In 1978, after winning two championships, he proclaimed he was bored and he walked out on the sport to start his own airline. Though his airline did well he eventually found himself needing more money and so he returned to racing for this purpose. He signed a US$5 million contract with McLaren and won his final Grand Prix in 1985, after which he retired from the racing car cockpit for good. In 2008, American sports television network ESPN ranked him 22nd on their prestigious list of top drivers of all-time. Lauda will always be remembered for his startling recovery, his plucky attitude and his die-hard work ethic.
Born on 28 September 1968 in the Helsinki metropolitan area of Vantaa, Finland, Mika Pauli Häkkinen started his auto racing career behind the wheel of a go-kart at the age of five. Having crashed on his very first lap, it appeared that his brief encounter with auto racing had come to an abrupt end. However, the racing bug had bitten, and Häkkinen managed to persuade his parents to give him a second chance, leading to him winning five karting championships by the end of 1986. Dubbed as the ‘Flying Finn’, Mika Häkkinen made quite an impression on the racing world, eventually leading him to become a Formula One driver for Team Lotus in 1991.
Having qualified thirteenth for his Grand Prix debut race held in Phoenix, he held his position until his car gave engine trouble preventing him from completing the race. Undeterred, Häkkinen went on to score his first Grand Prix points in the race at the Imola race track in Italy, by fighting his way from 25th on the grid to finish fifth – a mere three laps behind Ayrton Senna who took the checkered flag. The year 1992 proved to be a good one for Häkkinen as he finished the season in eighth place in the Driver’s Championship with a six-fold improvement in his points score over the previous year.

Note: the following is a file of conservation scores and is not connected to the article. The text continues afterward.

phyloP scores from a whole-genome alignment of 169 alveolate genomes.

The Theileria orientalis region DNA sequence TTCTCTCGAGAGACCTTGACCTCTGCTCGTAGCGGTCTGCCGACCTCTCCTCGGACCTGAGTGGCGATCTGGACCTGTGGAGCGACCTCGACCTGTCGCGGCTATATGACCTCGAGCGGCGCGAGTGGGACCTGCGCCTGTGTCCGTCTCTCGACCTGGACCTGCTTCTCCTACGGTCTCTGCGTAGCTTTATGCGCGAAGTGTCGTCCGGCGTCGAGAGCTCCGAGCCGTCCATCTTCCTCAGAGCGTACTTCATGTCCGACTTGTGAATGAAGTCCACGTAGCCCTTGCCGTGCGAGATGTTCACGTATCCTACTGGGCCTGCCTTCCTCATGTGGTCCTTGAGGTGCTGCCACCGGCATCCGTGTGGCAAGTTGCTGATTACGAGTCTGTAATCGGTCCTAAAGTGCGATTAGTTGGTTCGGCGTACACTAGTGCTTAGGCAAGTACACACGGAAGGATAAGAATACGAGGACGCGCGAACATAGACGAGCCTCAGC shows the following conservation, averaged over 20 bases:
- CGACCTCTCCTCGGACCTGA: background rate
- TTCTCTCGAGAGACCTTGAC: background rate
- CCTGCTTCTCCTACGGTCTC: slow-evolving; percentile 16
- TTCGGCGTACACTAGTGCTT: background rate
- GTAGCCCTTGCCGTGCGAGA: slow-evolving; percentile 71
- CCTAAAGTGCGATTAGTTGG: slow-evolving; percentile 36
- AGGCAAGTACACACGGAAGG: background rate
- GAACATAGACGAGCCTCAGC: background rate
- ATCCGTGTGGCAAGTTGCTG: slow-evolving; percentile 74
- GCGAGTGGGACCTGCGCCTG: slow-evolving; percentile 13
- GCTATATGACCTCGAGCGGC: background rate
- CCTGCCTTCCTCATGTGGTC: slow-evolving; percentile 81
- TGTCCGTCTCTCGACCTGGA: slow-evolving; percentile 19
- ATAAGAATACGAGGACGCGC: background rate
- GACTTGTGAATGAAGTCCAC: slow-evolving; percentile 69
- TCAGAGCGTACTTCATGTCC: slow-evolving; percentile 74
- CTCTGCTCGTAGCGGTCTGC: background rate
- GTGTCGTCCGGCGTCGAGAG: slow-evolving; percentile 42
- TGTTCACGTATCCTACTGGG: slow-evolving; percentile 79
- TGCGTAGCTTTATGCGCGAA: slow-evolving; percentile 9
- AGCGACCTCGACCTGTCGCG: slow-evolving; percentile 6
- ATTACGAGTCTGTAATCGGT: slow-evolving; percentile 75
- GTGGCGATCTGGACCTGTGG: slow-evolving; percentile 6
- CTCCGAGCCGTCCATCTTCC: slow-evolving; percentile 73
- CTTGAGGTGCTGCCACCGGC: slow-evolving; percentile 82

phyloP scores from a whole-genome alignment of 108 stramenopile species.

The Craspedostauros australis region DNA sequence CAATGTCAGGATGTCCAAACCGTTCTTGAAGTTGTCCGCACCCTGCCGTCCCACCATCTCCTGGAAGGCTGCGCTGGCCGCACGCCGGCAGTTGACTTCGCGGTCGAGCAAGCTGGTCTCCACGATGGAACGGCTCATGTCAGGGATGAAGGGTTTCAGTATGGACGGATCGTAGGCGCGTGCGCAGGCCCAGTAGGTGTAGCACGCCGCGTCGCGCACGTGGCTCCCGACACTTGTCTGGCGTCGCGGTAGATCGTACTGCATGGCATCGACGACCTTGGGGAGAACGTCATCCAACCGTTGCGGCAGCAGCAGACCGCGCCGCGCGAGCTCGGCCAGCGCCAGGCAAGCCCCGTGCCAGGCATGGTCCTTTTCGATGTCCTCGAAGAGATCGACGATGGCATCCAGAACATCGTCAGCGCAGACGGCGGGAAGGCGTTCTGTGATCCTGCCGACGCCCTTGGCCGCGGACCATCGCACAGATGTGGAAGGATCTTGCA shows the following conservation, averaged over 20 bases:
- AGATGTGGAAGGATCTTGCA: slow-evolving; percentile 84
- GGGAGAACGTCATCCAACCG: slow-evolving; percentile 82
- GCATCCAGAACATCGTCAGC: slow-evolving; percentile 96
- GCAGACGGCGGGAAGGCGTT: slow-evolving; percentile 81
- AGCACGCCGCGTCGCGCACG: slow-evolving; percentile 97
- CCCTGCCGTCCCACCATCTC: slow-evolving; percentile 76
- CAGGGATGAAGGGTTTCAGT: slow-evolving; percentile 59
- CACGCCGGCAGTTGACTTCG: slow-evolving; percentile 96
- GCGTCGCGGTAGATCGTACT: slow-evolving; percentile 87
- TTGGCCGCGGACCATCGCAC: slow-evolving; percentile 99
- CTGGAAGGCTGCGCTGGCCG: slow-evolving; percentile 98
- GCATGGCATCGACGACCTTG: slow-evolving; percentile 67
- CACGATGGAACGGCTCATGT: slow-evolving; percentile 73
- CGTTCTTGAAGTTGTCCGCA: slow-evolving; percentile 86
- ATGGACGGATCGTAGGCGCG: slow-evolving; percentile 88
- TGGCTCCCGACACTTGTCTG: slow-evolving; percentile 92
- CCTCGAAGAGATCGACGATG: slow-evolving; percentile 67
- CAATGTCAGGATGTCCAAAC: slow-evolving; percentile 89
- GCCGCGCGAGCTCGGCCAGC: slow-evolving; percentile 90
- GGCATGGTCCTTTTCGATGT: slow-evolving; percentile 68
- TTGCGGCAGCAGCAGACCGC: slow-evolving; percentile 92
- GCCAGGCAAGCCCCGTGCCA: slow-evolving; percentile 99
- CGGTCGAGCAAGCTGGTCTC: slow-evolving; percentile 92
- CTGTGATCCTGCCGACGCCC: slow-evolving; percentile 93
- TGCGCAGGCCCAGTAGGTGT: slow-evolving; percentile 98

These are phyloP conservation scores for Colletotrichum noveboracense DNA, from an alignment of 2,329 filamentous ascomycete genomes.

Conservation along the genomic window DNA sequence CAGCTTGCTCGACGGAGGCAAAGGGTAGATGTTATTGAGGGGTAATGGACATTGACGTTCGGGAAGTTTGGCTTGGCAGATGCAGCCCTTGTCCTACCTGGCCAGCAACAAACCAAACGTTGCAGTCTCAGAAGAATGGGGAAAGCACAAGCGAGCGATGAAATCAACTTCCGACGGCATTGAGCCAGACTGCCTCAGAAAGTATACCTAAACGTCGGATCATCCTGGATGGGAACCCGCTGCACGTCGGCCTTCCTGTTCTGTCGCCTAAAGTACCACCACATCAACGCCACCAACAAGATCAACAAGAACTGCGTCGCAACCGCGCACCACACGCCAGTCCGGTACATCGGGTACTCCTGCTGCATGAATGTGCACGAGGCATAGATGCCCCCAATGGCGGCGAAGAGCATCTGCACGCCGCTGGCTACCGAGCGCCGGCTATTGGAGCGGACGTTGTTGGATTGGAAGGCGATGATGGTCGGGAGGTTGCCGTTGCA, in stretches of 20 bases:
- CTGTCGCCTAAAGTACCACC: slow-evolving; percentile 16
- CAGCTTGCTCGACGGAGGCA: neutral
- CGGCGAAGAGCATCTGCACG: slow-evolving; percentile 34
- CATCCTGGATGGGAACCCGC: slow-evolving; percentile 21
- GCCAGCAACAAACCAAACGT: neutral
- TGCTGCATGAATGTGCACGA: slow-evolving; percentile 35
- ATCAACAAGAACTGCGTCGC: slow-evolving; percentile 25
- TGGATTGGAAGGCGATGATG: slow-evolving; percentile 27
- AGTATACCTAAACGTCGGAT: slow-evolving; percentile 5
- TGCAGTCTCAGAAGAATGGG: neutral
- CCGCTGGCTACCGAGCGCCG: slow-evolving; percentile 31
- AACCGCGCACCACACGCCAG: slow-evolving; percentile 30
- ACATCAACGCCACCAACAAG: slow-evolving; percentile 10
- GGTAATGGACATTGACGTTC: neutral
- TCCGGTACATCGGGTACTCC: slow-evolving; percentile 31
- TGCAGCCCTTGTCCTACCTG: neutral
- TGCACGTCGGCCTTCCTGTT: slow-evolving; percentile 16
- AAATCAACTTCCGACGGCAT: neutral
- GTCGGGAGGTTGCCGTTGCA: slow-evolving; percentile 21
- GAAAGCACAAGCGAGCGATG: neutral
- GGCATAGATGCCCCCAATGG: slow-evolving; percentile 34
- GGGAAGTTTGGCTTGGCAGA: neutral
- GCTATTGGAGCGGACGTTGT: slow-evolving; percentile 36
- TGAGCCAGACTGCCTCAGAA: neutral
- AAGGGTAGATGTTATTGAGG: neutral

Häkkinen joined McLaren as a test driver in 1993, being called upon to fill the gap left by Michael Andretti when he left the F1 team following dismal results. Häkkinen made his McLaren race debut at Estoril in 1993, where he qualified above the team’s leading driver Ayrton Senna. However, a mishap during the race took him out of the running for points. It was at Suzuka on the following weekend that Häkkinen earned his first career podium by finishing fifteen seconds behind his tea-mate.
1995 presented some challenges for the Flying Finn as, following second place positions in both Italy and Japan, he missed the Pacific Grand Prix for health reasons. Back behind the wheel for the Australian Grand Prix, Häkkinen was critically injured during practice, with quick thinking by rescuers and an emergency tracheotomy saving his life. Amazingly he was back on track for the 1996 season, claiming his spot on the winners’ podium, although not yet in first place. He finished the season at fifth in the Driver’s Championship with a total score of 31 points.
The elusive first place was claimed by Häkkinen at Jerez in 1997 for the McLaren F1 Team. 1998 saw Häkkinen vying with Michael Schumacher for championship points right up to the third last race of the season. Häkkinen went on to beat Schumacher at the Luxembourg Grand Prix, claiming first place at the last race of the season in Japan. Despite facing a number of challenges in 1999, and making some serious errors of judgment, Häkkinen claimed his second world championship at the end of the season. Michael Schumacher took the F1 victory in the year 2000, reportedly describing his rivalry with Häkkinen as the most satisfying of his career.
At the end of the 2001 season, which proved to be somewhat bitter-sweet for Häkkinen, he retired from Formula One racing, initially stating he would be taking a twelve-month sabbatical, but in mid-2002 making it an official retirement. Between 2005 and 2007 Häkkinen joined forces with Mercedes-Benz for the Deutsche Tourenwagen Masters (DTM), claiming a number of victories.
Although rumors persisted that Mika Häkkinen would be returning to F1 racing, in 2007 he announced his retirement from competitive motor sport, and in 2008 he revealed that he would be pursuing a new career in driver management. No doubt this Formula One champion’s vast experience on the track will prove valuable in his chosen new career.